Is back pain a result of our beliefs?
The Mature Organism Model has been developed by Louis Gifford to provide a broader understanding of pain and to help manage it better.
According to that model our brain constantly not only receives information from our tissues, environment and from sampling itself and in stressful situations it creates an output that main role is to preserve its body and genes.
There is constant information going into our central nervous system from the tissues: tendons, ligaments, muscles, fascia etc and the environment (work, home, sports field)
The brain, viewed as a central scrutinising centre, processes all these information to create a response which can take from or physiological changes or behaviours.
Physiological output in a stressful situation may include altered breathing- speed and depth, increased heart rate, muscle tension and readiness for action.
That means that the brain will sample itself before creating a behaviour or physiological response. This sampling includes knowledge of past successful behaviours in similar situation, either our own or observed in others. The experiences stored in our brain are reflection of culture and society, age and life events.
Let’s take as an example a person who grew up seeing their close relative suffering from back pain severely to the point that it affected their ability to carry on with daily life. Once this person experiences back pain they will be more likely to repeat the same patters as this will be an experience stored in their brain associated with the back pain. At the same time, different person who did not have the same exposure/ example, may see back pain as temporary inconvenience that can be easily resolved and therefore increase their chances of recovery.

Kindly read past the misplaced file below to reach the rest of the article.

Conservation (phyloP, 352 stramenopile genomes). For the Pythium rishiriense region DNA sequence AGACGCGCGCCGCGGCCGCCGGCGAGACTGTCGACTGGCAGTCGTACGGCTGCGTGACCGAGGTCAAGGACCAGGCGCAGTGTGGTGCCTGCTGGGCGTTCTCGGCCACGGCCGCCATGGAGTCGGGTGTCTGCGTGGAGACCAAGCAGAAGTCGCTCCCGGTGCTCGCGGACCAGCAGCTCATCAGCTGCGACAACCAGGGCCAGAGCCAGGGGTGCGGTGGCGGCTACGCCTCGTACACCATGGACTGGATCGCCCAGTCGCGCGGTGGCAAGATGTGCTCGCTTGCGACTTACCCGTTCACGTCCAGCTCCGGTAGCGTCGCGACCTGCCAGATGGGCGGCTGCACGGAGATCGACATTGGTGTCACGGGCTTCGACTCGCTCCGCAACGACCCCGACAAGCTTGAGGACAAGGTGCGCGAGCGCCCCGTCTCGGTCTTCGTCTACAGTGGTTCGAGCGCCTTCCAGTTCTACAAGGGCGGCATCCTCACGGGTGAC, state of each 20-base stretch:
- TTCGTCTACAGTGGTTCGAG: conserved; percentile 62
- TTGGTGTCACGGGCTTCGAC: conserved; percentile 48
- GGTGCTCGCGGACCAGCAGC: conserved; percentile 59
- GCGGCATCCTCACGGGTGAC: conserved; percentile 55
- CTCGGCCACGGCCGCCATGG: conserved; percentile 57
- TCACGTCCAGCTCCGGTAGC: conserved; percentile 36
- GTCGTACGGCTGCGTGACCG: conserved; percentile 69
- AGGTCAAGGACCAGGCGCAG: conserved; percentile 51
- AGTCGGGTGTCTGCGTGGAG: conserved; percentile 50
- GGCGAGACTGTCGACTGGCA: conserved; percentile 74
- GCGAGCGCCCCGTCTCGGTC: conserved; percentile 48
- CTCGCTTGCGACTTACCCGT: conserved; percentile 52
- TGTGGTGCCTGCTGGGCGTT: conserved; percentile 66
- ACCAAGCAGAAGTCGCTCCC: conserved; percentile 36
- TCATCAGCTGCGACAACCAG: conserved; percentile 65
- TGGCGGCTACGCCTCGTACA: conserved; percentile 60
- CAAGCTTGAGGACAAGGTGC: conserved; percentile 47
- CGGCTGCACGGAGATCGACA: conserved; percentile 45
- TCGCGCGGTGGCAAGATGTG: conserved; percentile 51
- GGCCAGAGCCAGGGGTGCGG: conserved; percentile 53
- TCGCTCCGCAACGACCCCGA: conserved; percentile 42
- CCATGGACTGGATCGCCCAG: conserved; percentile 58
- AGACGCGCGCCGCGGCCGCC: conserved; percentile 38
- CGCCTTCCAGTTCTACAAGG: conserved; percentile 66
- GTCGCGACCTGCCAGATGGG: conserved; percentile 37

However, there is also a cultural factor that needs to be taken into consideration. Pain is universal and affects people in all cultures. What is different though, is the approach to pain. Back pain is one of main complains that people come to physicians, musculoskeletal specialists, chiropractors and so on with. It is also one of the main health problems, reasons for work loss, early retirements and disability in the Western culture. Interestingly, surveys carried out in Oman and Nepal has shown that 44% of adults participating had back or neck pain at the time of the interview, which was the same as in the Western surveys at the time (Anderson, 1984) but they did not stop their daily activities or work. People expected neck or back pain to be a part of their life. *
Pain is not just a physical thing but a sum of environment, information from tissues and sensory organs, the processes that then happen at the central/ brain level and filters that the brain uses.
If we are being conditioned to stop all activities as a result of pain we reinforce the negative impact it has on our functioning.
Going back to the Mature Organism Model, the vicious circle of input being processed by the brain into negative output can be broken by creating new experiences for the brain. One way of doing it is to learn new ways of movement, getting stimulation to the tissues with manual work or getting adjustments.